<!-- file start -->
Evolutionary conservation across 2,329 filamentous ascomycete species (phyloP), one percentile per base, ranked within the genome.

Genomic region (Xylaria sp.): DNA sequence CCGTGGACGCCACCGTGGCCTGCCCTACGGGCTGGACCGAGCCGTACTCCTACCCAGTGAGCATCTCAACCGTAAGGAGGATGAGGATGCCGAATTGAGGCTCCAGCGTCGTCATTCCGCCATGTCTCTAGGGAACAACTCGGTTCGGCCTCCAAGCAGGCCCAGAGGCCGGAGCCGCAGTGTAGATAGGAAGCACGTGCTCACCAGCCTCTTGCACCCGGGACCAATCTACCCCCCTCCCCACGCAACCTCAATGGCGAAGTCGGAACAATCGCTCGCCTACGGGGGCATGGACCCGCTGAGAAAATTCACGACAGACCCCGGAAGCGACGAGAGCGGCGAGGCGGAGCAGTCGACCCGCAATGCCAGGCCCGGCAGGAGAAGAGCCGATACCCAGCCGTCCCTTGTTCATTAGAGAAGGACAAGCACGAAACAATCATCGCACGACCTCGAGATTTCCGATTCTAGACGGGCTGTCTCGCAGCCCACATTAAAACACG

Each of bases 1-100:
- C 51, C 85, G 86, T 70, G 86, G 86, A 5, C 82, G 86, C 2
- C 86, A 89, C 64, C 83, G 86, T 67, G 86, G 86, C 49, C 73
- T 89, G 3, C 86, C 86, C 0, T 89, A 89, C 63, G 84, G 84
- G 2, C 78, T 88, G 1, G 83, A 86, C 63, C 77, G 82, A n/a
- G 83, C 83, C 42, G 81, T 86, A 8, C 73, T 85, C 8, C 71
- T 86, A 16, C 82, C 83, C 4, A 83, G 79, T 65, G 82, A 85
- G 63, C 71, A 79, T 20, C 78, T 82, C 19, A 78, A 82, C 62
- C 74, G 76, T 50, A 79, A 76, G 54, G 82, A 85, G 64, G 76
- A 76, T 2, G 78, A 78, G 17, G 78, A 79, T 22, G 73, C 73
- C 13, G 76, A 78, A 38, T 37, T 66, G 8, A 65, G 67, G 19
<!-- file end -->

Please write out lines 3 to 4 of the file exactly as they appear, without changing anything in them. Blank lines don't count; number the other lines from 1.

Each of bases 1-100:
- C 51, C 85, G 86, T 70, G 86, G 86, A 5, C 82, G 86, C 2